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Capsule reviews of films playing the week of Nov. 5



Current Releases

BODY OF LIES Despite Russell Crowe's shared marquee billing, this is really Leonardo DiCaprio's film, as the young thespian handles the part of Roger Ferris, a compassionate CIA point man working in the Middle East under the jaded eye of his ruthless superior (Crowe) back in the U.S. Hoping to track down a bin Laden-like terrorist (a menacing Alon Aboutboul) responsible for a series of attacks on America and its allies, Ferris ends up traveling to Jordan and entering into a terse relationship with Hani Salaam (Stardust's Mark Strong), the head of Jordanian intelligence. The film's best scenes are between DiCaprio and Strong, as their characters alternate between working together and keeping each other at arm's length. Better than the vast majority of the post-9/11 terrorist yarns, Body of Lies is both more ambiguous and ambitious than such heavy-handed duds as Rendition and Redacted. Director Ridley Scott (who last teamed with Crowe on American Gangster) and The Departed's Oscar-winning screenwriter William Monaghan (working from David Ignatius' novel) refrain from merely putting Ferris and Hoffman through the good-cop-bad-cop routine: Ferris' idealism isn't always beneficial, while Hoffman might be a prick, but he occasionally exhibits more clarity than might be expected. And even a superfluous romance between Ferris and a Muslim nurse (Golshifteh Farahani) allows for some insight into societal disapproval for such a coupling, as the pair can't even shake hands in public. It's the extra attention to smaller details that gives this Body its necessary heft. ***

THE DUCHESS A substantial number of British costume dramas focus on the efforts of a corseted beauty to land a husband to call her own. These tales generally end on a "Happily Ever After" note, but The Duchess, based on a true story, begins where the others end and takes matters down a darker route: What if the man you snag turns out to be a complete lout? Keira Knightley stars as Georgiana, who, as a teenage girl in 1774, is entered into a marriage with the Duke of Devonshire (Ralph Fiennes). She soon discovers that the Duke's only interest in her is that she produce a male heir, so after she gives birth to a couple of girls, he loses complete interest and embarks on an affair with her best friend, Lady Elizabeth (Hayley Atwell). For her part, Georgiana keeps busy in her role as a society trendsetter, but she eventually finds herself contemplating an illicit romance with rising politician Charles Grey (Dominic Cooper). The Duke commits some monstrous acts during the course of the film, but it's a credit to the performance by Fiennes that the character never emerges as a dull, one-note villain but rather an emotionally stifled man whose Neanderthal brain can't quite grasp certain aspects of civility and respect. Likewise, Lady Elizabeth is revealed as far more than merely a spouse-stealer, and Atwell does an exemplary job of insuring her character remains the tenuous connective tissue between the Duke and the Duchess. As for Knightley, she's establishing herself as England's go-to girl for this sort of period epic: A bright and sunny presence in Pride and Prejudice, she's given greater depths to explore in this picture. She doesn't disappoint. ***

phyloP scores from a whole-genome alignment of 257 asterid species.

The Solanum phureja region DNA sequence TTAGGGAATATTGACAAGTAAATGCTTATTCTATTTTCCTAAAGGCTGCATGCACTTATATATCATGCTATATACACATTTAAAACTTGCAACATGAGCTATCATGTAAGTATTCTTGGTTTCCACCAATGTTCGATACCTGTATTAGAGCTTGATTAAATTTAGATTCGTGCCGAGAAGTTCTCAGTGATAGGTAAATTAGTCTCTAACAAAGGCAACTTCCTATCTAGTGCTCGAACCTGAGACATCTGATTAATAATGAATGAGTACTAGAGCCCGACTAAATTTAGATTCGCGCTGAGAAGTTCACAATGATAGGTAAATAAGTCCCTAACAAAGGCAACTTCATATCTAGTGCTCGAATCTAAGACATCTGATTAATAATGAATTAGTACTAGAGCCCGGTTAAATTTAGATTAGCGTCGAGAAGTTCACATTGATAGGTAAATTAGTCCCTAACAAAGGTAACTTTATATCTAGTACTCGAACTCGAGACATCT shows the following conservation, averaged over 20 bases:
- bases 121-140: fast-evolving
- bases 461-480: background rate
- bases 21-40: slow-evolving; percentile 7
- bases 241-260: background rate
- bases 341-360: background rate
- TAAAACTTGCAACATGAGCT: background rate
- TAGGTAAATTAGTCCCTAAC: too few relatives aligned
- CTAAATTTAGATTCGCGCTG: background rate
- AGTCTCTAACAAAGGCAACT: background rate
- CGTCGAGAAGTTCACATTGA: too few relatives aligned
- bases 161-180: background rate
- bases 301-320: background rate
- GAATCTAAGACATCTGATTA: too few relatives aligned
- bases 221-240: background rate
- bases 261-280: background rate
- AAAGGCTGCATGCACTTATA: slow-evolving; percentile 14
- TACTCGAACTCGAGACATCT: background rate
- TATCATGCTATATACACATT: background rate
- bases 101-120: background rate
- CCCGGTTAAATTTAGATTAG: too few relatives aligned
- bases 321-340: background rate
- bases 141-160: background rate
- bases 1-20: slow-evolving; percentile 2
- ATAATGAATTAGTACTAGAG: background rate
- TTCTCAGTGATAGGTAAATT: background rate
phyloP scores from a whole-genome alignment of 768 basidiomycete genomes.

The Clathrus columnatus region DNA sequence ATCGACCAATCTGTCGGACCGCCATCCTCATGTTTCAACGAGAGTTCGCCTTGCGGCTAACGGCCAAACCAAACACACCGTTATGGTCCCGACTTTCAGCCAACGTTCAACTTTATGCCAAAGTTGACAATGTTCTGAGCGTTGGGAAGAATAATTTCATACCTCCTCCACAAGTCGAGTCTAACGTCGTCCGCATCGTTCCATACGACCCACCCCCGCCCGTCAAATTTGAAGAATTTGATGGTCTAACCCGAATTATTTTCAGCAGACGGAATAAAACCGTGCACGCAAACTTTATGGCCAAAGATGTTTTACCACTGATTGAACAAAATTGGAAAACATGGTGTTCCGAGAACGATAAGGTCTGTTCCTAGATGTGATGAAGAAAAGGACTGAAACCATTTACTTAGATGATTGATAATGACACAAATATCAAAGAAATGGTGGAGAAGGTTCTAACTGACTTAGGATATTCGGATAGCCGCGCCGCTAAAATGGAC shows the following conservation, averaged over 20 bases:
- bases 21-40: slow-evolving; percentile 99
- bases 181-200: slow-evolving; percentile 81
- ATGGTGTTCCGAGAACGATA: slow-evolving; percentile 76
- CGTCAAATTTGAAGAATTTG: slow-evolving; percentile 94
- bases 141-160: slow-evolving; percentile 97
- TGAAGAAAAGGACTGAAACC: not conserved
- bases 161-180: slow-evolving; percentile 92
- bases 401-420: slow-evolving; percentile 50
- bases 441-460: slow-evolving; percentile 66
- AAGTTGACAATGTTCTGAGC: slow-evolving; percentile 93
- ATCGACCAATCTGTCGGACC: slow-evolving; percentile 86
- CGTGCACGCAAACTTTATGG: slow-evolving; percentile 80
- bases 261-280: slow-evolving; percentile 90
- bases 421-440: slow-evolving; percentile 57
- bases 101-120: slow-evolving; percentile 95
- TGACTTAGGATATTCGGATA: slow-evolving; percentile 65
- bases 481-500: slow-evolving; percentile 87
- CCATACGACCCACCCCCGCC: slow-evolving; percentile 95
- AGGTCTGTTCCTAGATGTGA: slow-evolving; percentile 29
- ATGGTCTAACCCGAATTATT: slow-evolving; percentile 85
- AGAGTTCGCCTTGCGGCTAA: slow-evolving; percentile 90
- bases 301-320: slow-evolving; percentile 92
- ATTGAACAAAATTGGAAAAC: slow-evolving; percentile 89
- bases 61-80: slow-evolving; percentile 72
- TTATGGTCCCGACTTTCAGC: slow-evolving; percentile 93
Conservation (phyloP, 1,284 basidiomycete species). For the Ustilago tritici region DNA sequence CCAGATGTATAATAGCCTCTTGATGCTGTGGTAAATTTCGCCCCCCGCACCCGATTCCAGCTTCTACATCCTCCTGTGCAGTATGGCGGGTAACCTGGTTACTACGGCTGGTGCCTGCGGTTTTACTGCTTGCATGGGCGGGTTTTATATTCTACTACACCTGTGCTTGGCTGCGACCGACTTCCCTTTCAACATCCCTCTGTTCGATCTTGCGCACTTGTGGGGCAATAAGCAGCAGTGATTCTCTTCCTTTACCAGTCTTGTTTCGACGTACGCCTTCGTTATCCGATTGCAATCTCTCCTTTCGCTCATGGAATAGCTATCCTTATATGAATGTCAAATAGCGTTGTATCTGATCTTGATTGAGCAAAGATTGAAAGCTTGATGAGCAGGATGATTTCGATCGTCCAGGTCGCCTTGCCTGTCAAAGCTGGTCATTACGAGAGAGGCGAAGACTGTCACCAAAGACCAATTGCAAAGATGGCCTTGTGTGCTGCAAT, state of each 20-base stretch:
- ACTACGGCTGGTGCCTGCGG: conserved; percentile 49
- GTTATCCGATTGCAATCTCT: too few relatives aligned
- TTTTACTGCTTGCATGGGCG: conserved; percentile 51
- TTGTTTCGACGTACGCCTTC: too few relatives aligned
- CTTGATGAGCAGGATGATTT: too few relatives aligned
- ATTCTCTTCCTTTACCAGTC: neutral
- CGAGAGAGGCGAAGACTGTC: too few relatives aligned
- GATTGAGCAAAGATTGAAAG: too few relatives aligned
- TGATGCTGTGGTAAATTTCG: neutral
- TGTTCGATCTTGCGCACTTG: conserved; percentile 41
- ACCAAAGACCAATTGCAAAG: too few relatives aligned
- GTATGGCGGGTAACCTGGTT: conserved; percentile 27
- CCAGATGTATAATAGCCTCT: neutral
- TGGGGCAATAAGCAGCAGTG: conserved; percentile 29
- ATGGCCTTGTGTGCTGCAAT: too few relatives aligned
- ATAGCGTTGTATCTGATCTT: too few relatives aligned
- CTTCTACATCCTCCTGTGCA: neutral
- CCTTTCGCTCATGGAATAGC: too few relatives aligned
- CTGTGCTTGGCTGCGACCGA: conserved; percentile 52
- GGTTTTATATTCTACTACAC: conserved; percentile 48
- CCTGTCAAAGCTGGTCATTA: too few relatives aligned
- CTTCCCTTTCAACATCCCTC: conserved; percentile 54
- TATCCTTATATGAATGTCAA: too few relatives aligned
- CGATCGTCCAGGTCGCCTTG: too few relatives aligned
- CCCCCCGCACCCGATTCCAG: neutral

EAGLE EYE The peril of encroaching technology has been a cinematic mainstay at least since Stanley Kubrick allowed HAL to temporarily get the upper hand in 1968's 2001: A Space Odyssey (film purists can feel free to go even further back, to Fritz Lang's 1927 Metropolis), but rarely has this intriguing concept been presented as daftly as in Eagle Eye. Executive-produced by Steven Spielberg, this tiresome action yarn finds slacker Jerry Shaw (Shia LaBeouf) and single mom Rachel Holloman (Michelle Monaghan) drawn into what appears to be a terrorist strike against the United States. Initially strangers, they find themselves working together after each one receives threatening phone calls from a woman who orders them to carry out her instructions ... or else. The caller seemingly has control over every electronic device in sight, as she's able to manipulate traffic lights, power lines, subway cars and cell phones. Even allowing for the big twist that reveals the villain's identity, this requires a greater suspension of disbelief than might be humanly possible. If Jerry perishes during the course of his misadventures, then the assignment's a bust, yet the caller repeatedly places him in death-defying situations (I especially liked his leap-before-you-look jump from a speeding train). A faster running time might have helped us overlook the gaping idiocies, but the film is packed with repetitive – and poorly edited – vehicular chases that bloat this to a punishing two hours. But pay heed to the movie's warning: Technological advancements might indeed become a concern in the future, especially if they allow for greater mass production of duds like this one. *1/2

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